The amino sugar

The amino sugar - derived sugars (glucosamine, galactosamine, hexosamine), gidroxizina group which substituted amino group (NH3). Many of the substances, which are composed of amino sugar, possess high biological activity (heparin, gamma globulin , blood, some hormones , and others).

The amino sugar - monosaccharides in which one or more hydroxyl groups substituted amino groups. The nomenclature of amino sugars comes from the root of the corresponding monosaccharide, to which is added the word "Amin", such as glucosamine (2-aminoglikozida, the formula C6H13O5N), galactosamine (2-aminoglikozida, the formula C6H13O5N), etc. amino sugar derived of hexoses, called hexosamine. The amino sugar have all the properties of amines (see): are strong grounds form a stable crystalline salt with some acid. As free base A. unstable, so they should be stored in the form of salts (for example, clorhidrato). A. and their salts are soluble in water. For amino sugars characterized by the typical reaction of carbohydrates: acylation, alkylation, oxidation, restoration, increase and shortening of the carbon chain, and so on, unlike conventional Sugars derived A. have shown an increased stability to action of acids. General method for the synthesis of 2-amino sugars based on the interaction of monosaccharide with hydrocyanic acid and ammonia, resulting A., chain which extended on one carbon atom. The amino sugar are components of mucopolysaccharides (see), mukoproteidov (see), gangliosides and other biologically active polymers included in various tissues, blood, milk, saliva, etc., In living tissues most found glucosamine (part of chitin, heparin, hyaluronic acid) and galactosamine (part of chondroitin sulphate). To determine A. in hydrolysates tissue using color reaction Morgan - Elson: sour hydrolysate neutralize and heated with acetylacetone, then the sample add n-dimetilaminobenzaldehidr and again heat. The emergence of intense cherry colour indicates the presence of A.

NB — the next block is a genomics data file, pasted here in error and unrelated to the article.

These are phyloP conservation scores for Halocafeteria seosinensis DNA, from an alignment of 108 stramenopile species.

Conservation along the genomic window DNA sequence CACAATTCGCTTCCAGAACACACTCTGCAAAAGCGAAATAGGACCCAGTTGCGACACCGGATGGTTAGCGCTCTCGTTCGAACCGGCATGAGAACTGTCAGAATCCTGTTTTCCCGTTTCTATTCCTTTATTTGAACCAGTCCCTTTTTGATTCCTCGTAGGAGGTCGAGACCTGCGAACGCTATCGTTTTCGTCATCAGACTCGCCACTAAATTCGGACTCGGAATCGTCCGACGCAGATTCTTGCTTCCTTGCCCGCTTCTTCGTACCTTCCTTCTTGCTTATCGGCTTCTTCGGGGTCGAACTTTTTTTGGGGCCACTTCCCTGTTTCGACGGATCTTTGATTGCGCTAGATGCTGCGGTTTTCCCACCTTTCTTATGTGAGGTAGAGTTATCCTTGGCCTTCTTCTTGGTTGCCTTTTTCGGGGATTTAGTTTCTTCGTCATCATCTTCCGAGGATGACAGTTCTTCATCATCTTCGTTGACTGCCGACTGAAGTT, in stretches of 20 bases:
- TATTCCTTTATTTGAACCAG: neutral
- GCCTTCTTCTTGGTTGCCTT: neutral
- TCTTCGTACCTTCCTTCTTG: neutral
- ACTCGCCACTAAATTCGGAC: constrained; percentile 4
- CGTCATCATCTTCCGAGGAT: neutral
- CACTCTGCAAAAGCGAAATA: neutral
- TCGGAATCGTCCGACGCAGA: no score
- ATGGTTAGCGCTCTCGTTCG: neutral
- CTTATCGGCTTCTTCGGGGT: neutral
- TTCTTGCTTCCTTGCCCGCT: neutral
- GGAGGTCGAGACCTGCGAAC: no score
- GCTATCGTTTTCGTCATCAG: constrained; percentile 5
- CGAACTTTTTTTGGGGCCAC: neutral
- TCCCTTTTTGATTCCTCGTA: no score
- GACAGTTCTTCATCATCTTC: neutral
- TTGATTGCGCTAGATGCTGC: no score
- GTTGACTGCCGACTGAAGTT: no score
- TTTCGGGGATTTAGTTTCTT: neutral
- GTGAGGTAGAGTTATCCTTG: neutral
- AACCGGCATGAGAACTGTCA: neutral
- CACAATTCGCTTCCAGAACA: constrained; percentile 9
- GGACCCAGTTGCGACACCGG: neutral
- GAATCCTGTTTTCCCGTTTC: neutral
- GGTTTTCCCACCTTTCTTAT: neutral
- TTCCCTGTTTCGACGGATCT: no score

Interfere with the determination of amino acids. Cm. also Monosaccharides.